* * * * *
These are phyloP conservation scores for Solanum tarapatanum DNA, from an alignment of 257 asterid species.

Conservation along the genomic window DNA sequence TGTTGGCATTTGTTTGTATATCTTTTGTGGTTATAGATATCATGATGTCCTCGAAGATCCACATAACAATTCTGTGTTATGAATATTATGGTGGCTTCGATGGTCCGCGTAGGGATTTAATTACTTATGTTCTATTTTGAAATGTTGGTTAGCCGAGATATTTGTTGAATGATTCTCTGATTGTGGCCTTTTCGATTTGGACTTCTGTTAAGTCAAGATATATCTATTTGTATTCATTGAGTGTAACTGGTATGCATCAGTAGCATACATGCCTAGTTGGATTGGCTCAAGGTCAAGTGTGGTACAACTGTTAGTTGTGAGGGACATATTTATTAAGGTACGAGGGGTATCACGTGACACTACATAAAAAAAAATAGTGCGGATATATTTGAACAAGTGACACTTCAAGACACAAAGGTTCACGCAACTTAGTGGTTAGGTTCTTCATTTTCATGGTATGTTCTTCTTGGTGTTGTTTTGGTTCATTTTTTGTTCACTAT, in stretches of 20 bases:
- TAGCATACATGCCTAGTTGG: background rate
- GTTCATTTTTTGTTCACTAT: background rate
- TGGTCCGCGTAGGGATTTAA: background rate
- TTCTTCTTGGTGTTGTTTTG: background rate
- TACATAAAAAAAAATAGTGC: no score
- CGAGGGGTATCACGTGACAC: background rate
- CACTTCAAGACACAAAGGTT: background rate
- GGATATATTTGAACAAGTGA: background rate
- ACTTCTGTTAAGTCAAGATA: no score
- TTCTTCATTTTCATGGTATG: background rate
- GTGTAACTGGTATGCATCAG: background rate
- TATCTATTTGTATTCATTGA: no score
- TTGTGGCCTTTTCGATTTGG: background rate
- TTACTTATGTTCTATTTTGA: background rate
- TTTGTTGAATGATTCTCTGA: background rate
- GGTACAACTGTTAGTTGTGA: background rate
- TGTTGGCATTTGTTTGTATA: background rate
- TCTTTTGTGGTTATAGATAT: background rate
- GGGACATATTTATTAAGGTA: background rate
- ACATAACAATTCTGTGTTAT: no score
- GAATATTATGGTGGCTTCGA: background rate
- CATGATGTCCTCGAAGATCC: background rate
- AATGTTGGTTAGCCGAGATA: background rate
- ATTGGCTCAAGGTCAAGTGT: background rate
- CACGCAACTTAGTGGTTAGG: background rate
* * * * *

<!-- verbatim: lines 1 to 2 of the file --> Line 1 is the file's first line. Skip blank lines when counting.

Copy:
These are phyloP conservation scores for Solanum tarapatanum DNA, from an alignment of 257 asterid species.

Conservation along the genomic window DNA sequence TGTTGGCATTTGTTTGTATATCTTTTGTGGTTATAGATATCATGATGTCCTCGAAGATCCACATAACAATTCTGTGTTATGAATATTATGGTGGCTTCGATGGTCCGCGTAGGGATTTAATTACTTATGTTCTATTTTGAAATGTTGGTTAGCCGAGATATTTGTTGAATGATTCTCTGATTGTGGCCTTTTCGATTTGGACTTCTGTTAAGTCAAGATATATCTATTTGTATTCATTGAGTGTAACTGGTATGCATCAGTAGCATACATGCCTAGTTGGATTGGCTCAAGGTCAAGTGTGGTACAACTGTTAGTTGTGAGGGACATATTTATTAAGGTACGAGGGGTATCACGTGACACTACATAAAAAAAAATAGTGCGGATATATTTGAACAAGTGACACTTCAAGACACAAAGGTTCACGCAACTTAGTGGTTAGGTTCTTCATTTTCATGGTATGTTCTTCTTGGTGTTGTTTTGGTTCATTTTTTGTTCACTAT, in stretches of 20 bases: